Book Review — Skies of Fire: Dramatic Air Combat

Skies of Fire: Dramatic Air Combat by Alfred Price is a collection of twenty-two war time aviation stories. Price served as an aircrew officer in the Royal Air Force and, during a flying career spanning fifteen years, he logged some 4,000 flying hours. He holds a PhD in history from Loughborough University, is a Fellow of the Royal Historical Society and compiles aviation questions for the popular BBC programme Mastermind.

Skies of Fire picks twenty-two stories over a hundred years of military aviation. From the biplane to drones, Price chooses stories or remarkable aviation deeds, but are not the ones we commonly hear of. There is no Flying Circus, no Enola Gay, no Vulcan 607. Instead, these are stories that have slipped through the cracks of common knowledge.

We are introduced to the De Havilland DH-4 bomber, not the Fokker Triplane. It began service as a bomber and was later used by the United States as an airmail plane. Early carrier experimentation is covered as well as a mission to land Spitfires on Malta in WWII to bolster Allied air power. A chapter is given to the America’s ugliest but most versatile aircraft the A-10. It was just last year air force A-10 pilots received medals from the Marine Corps for providing close air support saving the lives of Marine special operations team. The A-10 found itself in the Gulf war spending more time attacking ground targets than providing support for ground troops.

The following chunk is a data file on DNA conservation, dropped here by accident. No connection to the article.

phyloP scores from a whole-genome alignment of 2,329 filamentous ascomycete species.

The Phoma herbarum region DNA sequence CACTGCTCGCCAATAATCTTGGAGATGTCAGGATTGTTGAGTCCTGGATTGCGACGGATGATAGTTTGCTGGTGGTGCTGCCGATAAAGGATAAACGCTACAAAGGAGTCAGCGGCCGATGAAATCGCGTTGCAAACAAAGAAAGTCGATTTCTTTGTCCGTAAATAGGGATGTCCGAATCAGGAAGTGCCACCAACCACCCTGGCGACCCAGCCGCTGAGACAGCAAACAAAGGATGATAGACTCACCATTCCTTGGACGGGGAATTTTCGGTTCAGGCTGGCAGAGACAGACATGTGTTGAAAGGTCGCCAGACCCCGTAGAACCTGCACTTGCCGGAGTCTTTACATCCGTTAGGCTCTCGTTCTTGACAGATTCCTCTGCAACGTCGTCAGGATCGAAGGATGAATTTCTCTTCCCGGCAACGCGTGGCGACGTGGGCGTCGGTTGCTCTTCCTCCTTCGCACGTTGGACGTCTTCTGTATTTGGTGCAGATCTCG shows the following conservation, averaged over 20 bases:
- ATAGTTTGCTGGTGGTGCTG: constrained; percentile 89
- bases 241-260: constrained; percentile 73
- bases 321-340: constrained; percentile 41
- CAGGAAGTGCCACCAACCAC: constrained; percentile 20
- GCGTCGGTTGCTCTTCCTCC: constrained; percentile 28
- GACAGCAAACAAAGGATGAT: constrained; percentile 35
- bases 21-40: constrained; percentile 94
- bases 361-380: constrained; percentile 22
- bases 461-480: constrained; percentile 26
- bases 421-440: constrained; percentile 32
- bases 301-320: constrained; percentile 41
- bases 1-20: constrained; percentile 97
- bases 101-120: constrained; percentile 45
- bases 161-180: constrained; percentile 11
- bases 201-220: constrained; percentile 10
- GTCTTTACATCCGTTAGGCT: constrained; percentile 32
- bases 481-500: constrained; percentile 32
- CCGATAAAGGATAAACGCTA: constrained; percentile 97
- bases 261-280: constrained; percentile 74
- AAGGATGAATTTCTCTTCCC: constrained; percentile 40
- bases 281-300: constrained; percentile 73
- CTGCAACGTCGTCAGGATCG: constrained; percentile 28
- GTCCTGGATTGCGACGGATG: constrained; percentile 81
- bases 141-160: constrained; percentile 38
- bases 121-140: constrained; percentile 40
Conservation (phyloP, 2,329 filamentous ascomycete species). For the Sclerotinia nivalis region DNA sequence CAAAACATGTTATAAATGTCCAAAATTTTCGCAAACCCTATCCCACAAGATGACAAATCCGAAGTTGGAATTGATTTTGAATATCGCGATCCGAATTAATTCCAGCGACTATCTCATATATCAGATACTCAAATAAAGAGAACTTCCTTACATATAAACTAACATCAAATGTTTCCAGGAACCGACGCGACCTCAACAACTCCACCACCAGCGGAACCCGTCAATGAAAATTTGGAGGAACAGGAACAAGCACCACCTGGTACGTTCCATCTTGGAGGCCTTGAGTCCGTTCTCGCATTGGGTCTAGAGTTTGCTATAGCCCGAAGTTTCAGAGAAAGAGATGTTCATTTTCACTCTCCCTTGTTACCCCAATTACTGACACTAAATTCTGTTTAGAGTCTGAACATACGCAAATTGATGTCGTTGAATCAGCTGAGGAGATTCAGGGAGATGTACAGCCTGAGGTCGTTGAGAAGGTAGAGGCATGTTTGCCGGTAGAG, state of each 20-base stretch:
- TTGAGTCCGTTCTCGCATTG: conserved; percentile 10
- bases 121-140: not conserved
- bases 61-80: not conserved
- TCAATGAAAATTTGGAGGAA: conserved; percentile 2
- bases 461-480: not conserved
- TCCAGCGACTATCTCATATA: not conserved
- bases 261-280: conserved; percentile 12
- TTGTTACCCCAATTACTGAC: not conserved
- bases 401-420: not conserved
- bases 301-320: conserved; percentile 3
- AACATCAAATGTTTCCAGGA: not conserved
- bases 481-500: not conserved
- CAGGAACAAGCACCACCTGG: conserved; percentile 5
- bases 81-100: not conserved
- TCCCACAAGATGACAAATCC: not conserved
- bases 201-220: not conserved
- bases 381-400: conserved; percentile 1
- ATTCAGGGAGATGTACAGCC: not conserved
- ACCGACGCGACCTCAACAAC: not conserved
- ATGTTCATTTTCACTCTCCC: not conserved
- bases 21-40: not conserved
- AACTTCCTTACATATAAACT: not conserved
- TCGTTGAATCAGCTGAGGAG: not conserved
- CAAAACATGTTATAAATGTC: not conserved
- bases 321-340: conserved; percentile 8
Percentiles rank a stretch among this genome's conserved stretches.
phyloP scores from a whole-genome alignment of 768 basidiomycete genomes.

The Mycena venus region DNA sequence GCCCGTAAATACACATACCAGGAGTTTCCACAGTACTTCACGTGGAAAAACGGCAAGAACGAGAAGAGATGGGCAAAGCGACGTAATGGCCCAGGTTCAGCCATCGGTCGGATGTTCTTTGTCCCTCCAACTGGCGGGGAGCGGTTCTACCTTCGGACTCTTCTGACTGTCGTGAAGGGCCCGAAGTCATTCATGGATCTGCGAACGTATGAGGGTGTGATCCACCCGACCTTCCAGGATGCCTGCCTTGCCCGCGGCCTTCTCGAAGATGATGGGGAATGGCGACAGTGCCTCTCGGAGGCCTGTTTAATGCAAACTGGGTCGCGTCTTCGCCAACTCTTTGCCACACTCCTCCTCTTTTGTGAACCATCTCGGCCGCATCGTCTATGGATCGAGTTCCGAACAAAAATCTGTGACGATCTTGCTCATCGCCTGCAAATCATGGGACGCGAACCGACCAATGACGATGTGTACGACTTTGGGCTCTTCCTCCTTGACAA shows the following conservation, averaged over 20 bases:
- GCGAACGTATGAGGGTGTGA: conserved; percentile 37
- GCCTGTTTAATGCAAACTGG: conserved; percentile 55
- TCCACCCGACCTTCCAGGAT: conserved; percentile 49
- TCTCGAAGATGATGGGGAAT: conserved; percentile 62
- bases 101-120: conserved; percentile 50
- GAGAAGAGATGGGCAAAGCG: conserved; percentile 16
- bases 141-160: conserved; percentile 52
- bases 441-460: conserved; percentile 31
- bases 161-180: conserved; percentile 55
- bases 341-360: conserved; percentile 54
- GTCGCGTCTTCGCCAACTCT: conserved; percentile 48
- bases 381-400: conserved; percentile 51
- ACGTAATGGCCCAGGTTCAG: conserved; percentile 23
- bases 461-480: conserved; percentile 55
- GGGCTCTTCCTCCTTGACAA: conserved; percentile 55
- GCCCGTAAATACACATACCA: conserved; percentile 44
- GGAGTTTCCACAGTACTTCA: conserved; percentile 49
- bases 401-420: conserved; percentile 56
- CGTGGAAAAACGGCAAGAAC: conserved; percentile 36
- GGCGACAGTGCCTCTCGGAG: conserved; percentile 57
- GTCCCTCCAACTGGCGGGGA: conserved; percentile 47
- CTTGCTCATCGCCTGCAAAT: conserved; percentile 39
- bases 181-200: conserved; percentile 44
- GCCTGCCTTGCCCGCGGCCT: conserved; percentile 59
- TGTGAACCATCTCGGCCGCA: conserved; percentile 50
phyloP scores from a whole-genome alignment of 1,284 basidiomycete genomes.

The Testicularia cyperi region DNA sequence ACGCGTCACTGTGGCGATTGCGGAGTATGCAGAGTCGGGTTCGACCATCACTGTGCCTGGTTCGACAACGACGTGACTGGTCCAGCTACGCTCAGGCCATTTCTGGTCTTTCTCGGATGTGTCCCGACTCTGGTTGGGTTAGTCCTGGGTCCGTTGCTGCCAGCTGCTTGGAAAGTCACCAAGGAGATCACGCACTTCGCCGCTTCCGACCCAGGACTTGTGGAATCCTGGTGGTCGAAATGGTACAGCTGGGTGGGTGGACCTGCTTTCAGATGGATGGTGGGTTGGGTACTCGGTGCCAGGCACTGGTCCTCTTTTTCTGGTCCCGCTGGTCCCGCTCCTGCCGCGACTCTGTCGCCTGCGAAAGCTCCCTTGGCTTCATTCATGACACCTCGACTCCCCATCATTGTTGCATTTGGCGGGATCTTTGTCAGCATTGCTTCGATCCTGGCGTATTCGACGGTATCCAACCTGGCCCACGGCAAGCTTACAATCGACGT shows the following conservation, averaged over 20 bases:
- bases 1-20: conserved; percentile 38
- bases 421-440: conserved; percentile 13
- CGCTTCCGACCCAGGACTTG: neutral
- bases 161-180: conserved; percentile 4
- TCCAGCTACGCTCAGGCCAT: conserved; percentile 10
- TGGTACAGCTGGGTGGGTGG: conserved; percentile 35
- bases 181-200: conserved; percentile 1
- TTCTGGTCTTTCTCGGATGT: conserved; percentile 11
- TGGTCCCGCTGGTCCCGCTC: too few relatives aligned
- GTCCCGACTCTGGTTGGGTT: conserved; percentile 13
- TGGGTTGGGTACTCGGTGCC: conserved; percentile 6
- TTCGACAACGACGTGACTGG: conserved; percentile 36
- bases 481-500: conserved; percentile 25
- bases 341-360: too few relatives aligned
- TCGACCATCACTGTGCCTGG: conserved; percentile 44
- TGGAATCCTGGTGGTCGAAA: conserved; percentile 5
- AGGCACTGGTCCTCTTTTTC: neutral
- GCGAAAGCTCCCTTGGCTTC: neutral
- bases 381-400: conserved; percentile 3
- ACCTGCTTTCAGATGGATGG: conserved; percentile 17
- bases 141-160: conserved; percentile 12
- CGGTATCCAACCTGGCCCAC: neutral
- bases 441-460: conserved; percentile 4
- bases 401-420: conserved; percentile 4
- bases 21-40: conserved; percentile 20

The Vulcan is mentioned in an attack that occurred after the famed Vulcan 607 mission to take out the runway on Port Stanley. This mission was to knock out Argentinian air defenses that had been hampering Harrier missions. The Vulcan proved its worth and the pilot managed to save the plane from disaster.

Two chapter are devoted to unmanned operations. The German V2 rocket and the current drones are each given a chapter. Although technological marvels of their time, they lack the mystique and the bravery of pilots.

Price shows that heroism in the skies during wartime extends beyond the few stories we hear repeated. Taking nothing away from the stories of the Flying Circus, Doolittle’s raid, MiG Alley, and the helicopter pilots of Vietnam, Price adds to the distinguished history of pilots and their aircraft.

Leave a comment

Filed under Book Review

Leave a Reply

Fill in your details below or click an icon to log in: Logo

You are commenting using your account. Log Out /  Change )

Facebook photo

You are commenting using your Facebook account. Log Out /  Change )

Connecting to %s